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sips

To make this cocktail, borrow an idea from the Colonists

Russell House Tavern’s So What cocktail.

Suzanne Kreiter/Globe staff

Russell House Tavern’s So What cocktail.

History is a curious cycle indeed. Throughout time, figuring out how to procure enough to eat and drink was our chief concern. Then, once we had it, making sure it didn’t spoil presented a new set of challenges.

Now in a time of abundance, refrigeration has changed the dynamic. Still, we’re drawn to the allure of the past, particularly in the cocktailing world, which is always looking for ways to make life more difficult (we’re not quite joking). It just so happens that doing things the old-fashioned way offers an appealing drinking experience. This is certainly the way with shrubs.

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The term shrub here refers to an acidulated beverage comprised of fruit, sugar, and vinegar, a Colonial-era method of making sure fruit didn’t spoil. In cocktails, shrubs have been showing up as an ingredient for a few years. The idea is to balance the sweetness of a cocktail with an acidic counterpoint.

The method for making a shrub is straightforward, says Sam Gabrielli, of Russell House Tavern in Harvard Square. “You’re making a syrup, and just adding a third ingredient, using vinegar instead of water.” He has experimented with all manner of flavors in shrubs, and most fresh, ripe fruits will do — blueberries, cherries, apples — although he finds strawberries to be one of the most successful. He was using a strawberry shrub in a Pimm’s Cup-style cocktail for a while. Depending on how ripe and sweet the fruit is, you need to balance it with vinegar. Start with equal parts berries and vinegar and tweak the ratio to taste. “You can easily make it at home,” says Gabrielli.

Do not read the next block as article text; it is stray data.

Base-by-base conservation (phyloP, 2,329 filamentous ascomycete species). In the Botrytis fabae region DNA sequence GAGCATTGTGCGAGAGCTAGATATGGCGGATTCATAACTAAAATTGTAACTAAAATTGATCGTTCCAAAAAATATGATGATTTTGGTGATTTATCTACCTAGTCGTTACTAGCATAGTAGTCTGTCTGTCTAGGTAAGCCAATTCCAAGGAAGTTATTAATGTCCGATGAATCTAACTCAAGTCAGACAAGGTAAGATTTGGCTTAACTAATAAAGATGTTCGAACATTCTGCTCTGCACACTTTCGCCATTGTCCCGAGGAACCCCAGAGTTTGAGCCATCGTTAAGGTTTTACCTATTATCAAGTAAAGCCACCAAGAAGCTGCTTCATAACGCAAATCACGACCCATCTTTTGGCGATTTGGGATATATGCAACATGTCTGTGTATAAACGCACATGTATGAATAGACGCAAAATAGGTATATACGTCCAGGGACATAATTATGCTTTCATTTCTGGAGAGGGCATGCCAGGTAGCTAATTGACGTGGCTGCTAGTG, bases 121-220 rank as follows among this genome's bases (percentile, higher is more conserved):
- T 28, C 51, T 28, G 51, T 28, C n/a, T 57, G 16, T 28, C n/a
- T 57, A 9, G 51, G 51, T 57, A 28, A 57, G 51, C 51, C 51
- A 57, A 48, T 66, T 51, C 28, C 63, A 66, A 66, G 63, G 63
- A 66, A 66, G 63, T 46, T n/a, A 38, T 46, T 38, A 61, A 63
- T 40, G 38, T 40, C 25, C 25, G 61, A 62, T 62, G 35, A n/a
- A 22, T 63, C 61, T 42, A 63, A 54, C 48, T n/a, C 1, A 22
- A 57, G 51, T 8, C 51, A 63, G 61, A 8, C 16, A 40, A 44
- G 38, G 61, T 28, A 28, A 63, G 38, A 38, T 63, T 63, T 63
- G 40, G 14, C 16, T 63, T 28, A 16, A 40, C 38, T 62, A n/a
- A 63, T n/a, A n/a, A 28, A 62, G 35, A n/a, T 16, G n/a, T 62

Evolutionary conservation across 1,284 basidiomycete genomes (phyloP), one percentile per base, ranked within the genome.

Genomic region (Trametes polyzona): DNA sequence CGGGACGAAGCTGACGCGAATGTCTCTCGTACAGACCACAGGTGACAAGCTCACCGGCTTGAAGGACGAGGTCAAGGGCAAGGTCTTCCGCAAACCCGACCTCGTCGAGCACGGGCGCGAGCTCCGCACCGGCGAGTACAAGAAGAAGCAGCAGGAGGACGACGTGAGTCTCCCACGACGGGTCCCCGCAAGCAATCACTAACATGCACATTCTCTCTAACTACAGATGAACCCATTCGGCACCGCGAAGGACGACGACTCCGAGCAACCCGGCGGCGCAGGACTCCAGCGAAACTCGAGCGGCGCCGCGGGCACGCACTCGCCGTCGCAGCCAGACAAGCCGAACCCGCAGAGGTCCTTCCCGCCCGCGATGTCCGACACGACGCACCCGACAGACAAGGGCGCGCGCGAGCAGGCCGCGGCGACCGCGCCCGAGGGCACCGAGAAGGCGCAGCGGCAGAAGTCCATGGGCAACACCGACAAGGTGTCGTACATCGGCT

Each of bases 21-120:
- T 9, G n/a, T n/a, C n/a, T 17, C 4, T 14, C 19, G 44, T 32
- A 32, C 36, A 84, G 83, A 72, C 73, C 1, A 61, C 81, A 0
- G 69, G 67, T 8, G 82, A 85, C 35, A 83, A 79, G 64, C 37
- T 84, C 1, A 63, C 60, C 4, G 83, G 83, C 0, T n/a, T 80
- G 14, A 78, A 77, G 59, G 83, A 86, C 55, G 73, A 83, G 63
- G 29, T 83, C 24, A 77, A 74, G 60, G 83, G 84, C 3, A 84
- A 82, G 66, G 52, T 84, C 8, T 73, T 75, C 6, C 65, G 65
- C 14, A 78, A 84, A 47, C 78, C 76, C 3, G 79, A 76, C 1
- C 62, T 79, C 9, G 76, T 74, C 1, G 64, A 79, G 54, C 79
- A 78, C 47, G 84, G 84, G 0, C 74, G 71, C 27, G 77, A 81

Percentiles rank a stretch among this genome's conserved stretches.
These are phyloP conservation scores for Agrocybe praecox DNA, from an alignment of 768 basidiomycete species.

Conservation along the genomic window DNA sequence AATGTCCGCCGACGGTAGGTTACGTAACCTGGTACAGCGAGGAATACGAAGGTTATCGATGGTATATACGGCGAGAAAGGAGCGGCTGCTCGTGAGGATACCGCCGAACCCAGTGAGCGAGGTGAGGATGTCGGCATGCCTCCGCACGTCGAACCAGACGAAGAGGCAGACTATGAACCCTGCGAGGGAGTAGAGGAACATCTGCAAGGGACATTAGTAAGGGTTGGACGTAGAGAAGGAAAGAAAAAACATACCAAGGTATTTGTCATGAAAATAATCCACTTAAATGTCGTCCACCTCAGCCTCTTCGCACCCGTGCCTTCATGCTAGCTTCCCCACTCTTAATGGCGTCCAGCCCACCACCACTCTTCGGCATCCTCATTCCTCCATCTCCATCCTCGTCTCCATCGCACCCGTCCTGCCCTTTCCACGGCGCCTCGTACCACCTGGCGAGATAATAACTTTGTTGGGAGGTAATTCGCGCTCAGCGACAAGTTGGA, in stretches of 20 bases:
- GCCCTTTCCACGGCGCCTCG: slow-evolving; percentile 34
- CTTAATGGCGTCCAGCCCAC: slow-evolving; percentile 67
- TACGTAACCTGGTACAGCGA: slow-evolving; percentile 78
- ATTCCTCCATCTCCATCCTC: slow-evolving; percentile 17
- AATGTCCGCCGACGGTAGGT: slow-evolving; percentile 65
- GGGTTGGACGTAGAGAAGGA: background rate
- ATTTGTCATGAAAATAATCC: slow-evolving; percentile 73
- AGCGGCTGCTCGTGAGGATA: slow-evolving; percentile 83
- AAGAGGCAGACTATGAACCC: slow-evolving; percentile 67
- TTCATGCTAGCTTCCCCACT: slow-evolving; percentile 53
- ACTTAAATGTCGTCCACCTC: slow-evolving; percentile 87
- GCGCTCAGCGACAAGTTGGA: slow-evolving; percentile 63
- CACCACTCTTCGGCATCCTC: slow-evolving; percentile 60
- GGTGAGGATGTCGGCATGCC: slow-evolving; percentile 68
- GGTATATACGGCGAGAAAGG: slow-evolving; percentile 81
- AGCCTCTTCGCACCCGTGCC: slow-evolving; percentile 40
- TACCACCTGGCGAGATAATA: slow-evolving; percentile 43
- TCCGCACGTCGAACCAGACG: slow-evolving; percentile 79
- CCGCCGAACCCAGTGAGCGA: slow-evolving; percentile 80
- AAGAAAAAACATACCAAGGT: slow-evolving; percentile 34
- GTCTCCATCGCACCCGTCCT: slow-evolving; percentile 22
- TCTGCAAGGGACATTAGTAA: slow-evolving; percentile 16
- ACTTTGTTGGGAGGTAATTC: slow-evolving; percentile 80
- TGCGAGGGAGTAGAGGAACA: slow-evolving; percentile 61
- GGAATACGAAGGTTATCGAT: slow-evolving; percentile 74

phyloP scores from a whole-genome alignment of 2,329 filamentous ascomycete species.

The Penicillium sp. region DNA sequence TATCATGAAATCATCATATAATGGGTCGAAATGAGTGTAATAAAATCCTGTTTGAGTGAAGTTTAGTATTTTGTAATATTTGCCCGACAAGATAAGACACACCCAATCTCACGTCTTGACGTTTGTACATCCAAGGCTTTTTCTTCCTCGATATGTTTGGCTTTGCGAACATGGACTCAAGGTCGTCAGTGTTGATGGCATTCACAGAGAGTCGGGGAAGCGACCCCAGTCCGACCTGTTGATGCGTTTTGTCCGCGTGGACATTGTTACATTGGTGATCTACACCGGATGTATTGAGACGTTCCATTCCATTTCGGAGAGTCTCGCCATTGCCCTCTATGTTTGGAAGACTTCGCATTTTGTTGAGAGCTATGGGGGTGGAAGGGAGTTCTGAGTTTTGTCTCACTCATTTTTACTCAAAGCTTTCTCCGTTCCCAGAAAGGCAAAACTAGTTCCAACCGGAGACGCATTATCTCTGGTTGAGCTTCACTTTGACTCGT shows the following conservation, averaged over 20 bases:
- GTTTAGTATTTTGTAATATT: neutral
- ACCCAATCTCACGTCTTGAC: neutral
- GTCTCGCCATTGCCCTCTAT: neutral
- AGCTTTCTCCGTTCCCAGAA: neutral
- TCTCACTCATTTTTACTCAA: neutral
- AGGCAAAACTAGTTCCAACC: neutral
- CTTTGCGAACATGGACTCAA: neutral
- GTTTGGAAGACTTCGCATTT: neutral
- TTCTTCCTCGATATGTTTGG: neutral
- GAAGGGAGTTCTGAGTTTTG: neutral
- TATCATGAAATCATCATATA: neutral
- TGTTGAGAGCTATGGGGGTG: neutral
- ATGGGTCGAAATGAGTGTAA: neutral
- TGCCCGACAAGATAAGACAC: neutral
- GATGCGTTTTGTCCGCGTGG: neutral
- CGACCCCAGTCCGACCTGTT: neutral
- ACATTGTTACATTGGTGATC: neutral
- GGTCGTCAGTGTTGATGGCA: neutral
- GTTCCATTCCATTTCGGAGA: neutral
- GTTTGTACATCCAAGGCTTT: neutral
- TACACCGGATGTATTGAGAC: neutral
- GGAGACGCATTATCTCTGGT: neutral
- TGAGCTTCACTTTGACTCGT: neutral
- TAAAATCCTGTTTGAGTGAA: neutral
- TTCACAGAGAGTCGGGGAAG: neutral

For his So What (pictured), a cucumber shrub cocktail, he was looking for a gin, cucumber, and mint recipe he could put on the menu that wasn’t just like a “T.G.I. Friday’s gin mojito variation.” He keeps the cucumber shrub for about a month. (Use a variety of spirits with it at home, particularly tequila or mezcal in a margarita-style cocktail.)

Gabrielli had also been playing around with salt in cocktails to up the savory quotient. “I thought it was a good combination to have the contrasting cooling qualities, and add some savoriness to it,” he says.

Luke O’Neil can be reached at lukeoneil47@gmail.com.
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